Rich: Finding Ultra was really my memoir. It was my story, and it’s a family journey, of course, and that’s part of Finding Ultra. But really, we wanted to find a way to express what we’ve experienced on a more family-oriented level. As much as Finding Ultra was a story of athletic pursuits and this spiritual journey, and it certainly contained plenty of information about nutrition and how to perform as an athlete on a plant-based diet, it was not a cookbook. The question we get all the time is, “Alright, I get it. I’m onboard. I’m inspired, so tell me what I eat now.” That begged the question of I think it’s time to do a cookbook. My wife and I went to Barnes & Noble. We looked at all the cookbooks. We got all the vegan cookbooks, we’re looking through them, and I’m thinking there’s so many amazing vegan cookbooks out there, plant-based nutrition cookbooks. If we’re going to do this, what is it that we can bring to this that’s different or has not yet been expressed? What I noticed was that I didn’t really see a book that spoke to just typical modern American families, whether you’re vegan or paleo or whatever diet you’re on. The average parent who’s thinking, “Yeah, I want to be healthier. I don’t know about vegan. Maybe, but I know I need to eat more plants in my diet. How can I get my kids off the mac and cheese and the Cheetos and all of that? How can I create better lifestyle habits for my family in general to make better choices?” That was really the marching orders for “The Plantpower Way.” “The Plantpower Way” is a cookbook. It’s got about 120 amazing, delicious plant-based recipes. They’re all very easy to prepare. There’s nothing precious about them. They’re all super fast and very hearty. It’s not like we went out and partnered with some chef. My artist wife, Julie, these are the recipes that she developed when I began this journey. She had to figure out how am I going to feed this guy who’s out training? He’s training 30 hours a week. He comes home, he’s tired, I’ve got to feed him so that he can wake up the next day and do it again and sate him, but also I’m not spending all day in the kitchen. I’ve got to create something that my kids are going to eat too, and that was the equation that she was trying to solve. The recipes that are in the book are all very authentic to how we live and how we eat. They’re very family-friendly, and the idea is that they are going to be satisfying to anybody, whether you’re an ardent carnivore or your crazy uncle who’s coming over for Thanksgiving, the idea is that this is just delicious. Above and beyond that, most cookbooks are just recipes. They’re recipe books. I would say almost more than 50 percent of this book is lifestyle guidance. It’s opinion pieces, it’s tools, it’s resources, it’s all of this additional educational information about how to transition into a more plant-focused way of eating. Long opinion pieces and articles about where do you get your protein and how can I get my kids more interested in healthy eating and is it important to buy organic and what is this business about GMOs and gluten and all these kinds of things that we hear about, but most people are too busy to go home and go on the internet and really spend time researching it. So we wanted to make this very accessible, and throughout the book, sharing our family journey. There’s a lot of incredible lifestyle photography. It’s a very beautiful book. It’s a book that you could leave out on the coffee table that anybody could enjoy just paging through it, and a book that I think not only that you would use every day, but that I really think has the power to change people’s lives.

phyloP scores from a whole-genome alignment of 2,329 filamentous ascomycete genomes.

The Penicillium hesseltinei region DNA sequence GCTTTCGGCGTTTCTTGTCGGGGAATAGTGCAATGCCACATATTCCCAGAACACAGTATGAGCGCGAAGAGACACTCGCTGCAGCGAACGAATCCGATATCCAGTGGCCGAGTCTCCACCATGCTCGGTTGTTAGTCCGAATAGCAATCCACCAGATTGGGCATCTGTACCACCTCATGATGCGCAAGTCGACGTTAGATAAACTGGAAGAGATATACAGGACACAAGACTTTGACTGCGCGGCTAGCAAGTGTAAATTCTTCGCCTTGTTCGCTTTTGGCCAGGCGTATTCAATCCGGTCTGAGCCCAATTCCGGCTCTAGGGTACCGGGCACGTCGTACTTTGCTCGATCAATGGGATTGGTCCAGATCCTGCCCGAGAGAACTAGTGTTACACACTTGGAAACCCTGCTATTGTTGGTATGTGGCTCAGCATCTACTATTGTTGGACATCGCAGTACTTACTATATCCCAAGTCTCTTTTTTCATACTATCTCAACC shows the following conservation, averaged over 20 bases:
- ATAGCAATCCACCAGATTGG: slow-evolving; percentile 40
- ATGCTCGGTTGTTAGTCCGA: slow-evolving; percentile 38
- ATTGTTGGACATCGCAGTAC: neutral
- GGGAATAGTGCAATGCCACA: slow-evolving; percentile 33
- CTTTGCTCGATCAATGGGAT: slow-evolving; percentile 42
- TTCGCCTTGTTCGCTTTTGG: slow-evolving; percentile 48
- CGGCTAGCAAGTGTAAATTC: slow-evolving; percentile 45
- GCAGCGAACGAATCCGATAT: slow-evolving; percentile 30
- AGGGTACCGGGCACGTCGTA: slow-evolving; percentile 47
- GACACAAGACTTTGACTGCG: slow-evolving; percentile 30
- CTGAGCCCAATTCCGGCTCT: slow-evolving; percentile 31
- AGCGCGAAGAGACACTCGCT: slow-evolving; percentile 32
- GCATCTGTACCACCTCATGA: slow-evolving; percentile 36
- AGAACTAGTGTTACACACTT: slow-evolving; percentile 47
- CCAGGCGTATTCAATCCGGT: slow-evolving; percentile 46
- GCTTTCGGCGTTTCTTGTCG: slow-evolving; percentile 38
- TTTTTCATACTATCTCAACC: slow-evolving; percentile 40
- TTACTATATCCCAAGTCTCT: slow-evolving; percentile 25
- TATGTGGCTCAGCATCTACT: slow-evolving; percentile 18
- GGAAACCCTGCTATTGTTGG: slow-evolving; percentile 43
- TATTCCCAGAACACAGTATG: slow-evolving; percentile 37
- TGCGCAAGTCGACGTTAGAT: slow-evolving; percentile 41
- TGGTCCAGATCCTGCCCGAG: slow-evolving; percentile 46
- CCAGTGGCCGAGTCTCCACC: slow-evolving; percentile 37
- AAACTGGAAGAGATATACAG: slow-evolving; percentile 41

John: Next time when you come back on Green is Good with Debbie and I –